Smash the Glass Ceiling with a Growth-focused Work Environment

Employees are a company’s greatest asset. Finding new business for your first product is a thousand times easier than making your first few hires. In the beginning especially, you and your founding few have to be engineer, biz-dev, and janitor all at once. This is the honeymoon phase of your company! The pivotal first moments that shape the company culture to come.


In essence, your company becomes a family. Some fledgling start-ups enjoy going out to bars. Getting drinks, hanging out, doing non-work related things and bonding. By doing this together, you establish a closeness that pays dividends back in the office.


Handling growing pains


As your company grows, though, this is where culture’s true strength is tested. Depending on your success, you could double from 50 to 200+ employees in two months. It’s a lot more difficult to reserve a table at Yard House for several dozen than for five.


You can ease your company through growth spurts by devising activities that preserve your initial values and culture. Think of fun games, competitions, and events that will bring your employees closer together. A few involved examples include:


  • Games matching employees names to faces and trivia facts

  • Moving desks 'round every few months, so employees mingle with different teams

  • Bonding events such as costume contests or group luncheons; nonwork-related fun!


Whatever you come up with, bonding is a crucial part of promoting camaraderie and making employees want to work at your company. A sense of belonging makes people feel at home, happy, and full of potential.


Always encourage growth


Another thing that keeps employees around is providing avenues for personal and professional growth. Brad Hendricks, CEO of Blind Squirrel Entertainment, designates one person in every team of his company to be the “mentor” to the other members of each team. For example, one engineer is willing and able to help the other engineers in the organization learn, discover, and develop. It doesn’t matter whether its growth in their job or their personal lives. People may resist these growth opportunities, but sooner or later something comes along that piques their interests. And thus, the learning begins!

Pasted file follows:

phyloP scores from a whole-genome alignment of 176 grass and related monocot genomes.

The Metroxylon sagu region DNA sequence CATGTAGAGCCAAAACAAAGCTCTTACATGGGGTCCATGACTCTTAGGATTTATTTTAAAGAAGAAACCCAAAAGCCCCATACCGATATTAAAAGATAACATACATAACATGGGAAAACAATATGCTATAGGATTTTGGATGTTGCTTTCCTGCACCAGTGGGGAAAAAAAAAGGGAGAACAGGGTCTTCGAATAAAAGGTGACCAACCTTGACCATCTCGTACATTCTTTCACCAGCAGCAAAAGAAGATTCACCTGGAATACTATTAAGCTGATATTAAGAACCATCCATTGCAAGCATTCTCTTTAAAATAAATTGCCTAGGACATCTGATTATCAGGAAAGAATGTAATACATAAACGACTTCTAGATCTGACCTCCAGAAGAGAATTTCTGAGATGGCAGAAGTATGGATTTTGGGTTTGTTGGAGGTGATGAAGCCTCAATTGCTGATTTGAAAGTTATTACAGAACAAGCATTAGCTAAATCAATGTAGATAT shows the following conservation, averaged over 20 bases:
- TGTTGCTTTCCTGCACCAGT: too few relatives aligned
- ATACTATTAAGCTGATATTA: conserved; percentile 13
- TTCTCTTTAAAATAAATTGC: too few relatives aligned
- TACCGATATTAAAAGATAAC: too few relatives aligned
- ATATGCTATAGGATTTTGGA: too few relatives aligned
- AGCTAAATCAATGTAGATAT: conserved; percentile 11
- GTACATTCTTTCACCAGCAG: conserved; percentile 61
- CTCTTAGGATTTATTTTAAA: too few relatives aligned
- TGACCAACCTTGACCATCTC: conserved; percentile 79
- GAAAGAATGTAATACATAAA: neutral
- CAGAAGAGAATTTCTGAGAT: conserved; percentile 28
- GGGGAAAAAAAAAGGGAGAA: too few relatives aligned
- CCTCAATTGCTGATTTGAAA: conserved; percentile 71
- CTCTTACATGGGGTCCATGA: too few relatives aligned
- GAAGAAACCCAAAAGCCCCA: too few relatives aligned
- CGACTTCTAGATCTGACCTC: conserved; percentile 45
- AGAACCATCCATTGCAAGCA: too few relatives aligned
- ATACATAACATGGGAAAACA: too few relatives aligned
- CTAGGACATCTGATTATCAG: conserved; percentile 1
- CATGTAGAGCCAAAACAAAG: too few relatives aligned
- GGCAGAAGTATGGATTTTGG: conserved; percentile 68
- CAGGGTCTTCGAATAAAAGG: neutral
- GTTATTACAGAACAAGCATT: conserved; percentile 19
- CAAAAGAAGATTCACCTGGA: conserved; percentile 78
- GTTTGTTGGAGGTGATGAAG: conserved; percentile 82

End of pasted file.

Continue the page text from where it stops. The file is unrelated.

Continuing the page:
This opportunity means so much to employees. It’s an investment of time and belief in those working with you. You take away the glass ceiling, and your employees will believe they can do anything. And that's not all -- even giving them the smallest opportunity for growth pays dividends back into your organization. These emboldened individuals are now looking for new problems to solve. New methods of solving current ones. They’ll showcase an aptitude for upward mobility that, until now, you never knew they had. As the saying goes, “The more you give, the more you shall receive.”


Jacks of all trades


It’s never a bad idea to encourage people to be generalists. They can stay focused if they like, but leave the door open for people to stimulate their intellectual curiosity. Engagement keeps people around, and at the end of the day, people are number one. When you empower people like this they become autonomous-even at the lowest level, empowered employees will take the initiative, solve problems and want to contribute to your success.


Finally, playtime is an excellent way to relax tensions, take a break from stressful workloads, and promote bonding and idea-sharing. Google’s Google X is precisely this: the company offers resources for employees to tinker around with ideas and create something new. If it ends up being a new Google product, great! If not, that’s great too. This mental break allows your employees to recharge. Once they’re mentally rested, they’ll jump back in with even more enthusiasm for their work. Better yet, their gratitude will continue an upward spiral of productivity, engagement, and improved output.


Innovate unique ways to maintain and encourage employee growth and achievement. Take an interest in their personal goals, offer opportunities to learn more or have a more significant impact on your organization. The more you invest in your employees’ hearts and minds, the more they, in turn, will invest in your goals.




Brad Hendricks is a Serial entrepreneur/business development specialist who started up Blind Squirrel Entertainment in 2010, a AAA game studio that creates original content and provides full game development services to various publishers and developers.  Under his leadership, BSE has quickly become the top collaborator for industry leading titles such as Disney Infinity 3.0, Bioshock: Infinite, XCOM: Enemy Unknown, Borderlands 2, Sunset Overdrive, and Evolve.


About Rick Girard:


Rick Girard is the Managing Director and Founder of Stride Search, an engaged talent search firm. While not running a School for Gifted Mutants, he hosts Hire Power and creates valuable and tactical content for entrepreneurs to utilize to successfully build an outstanding team.

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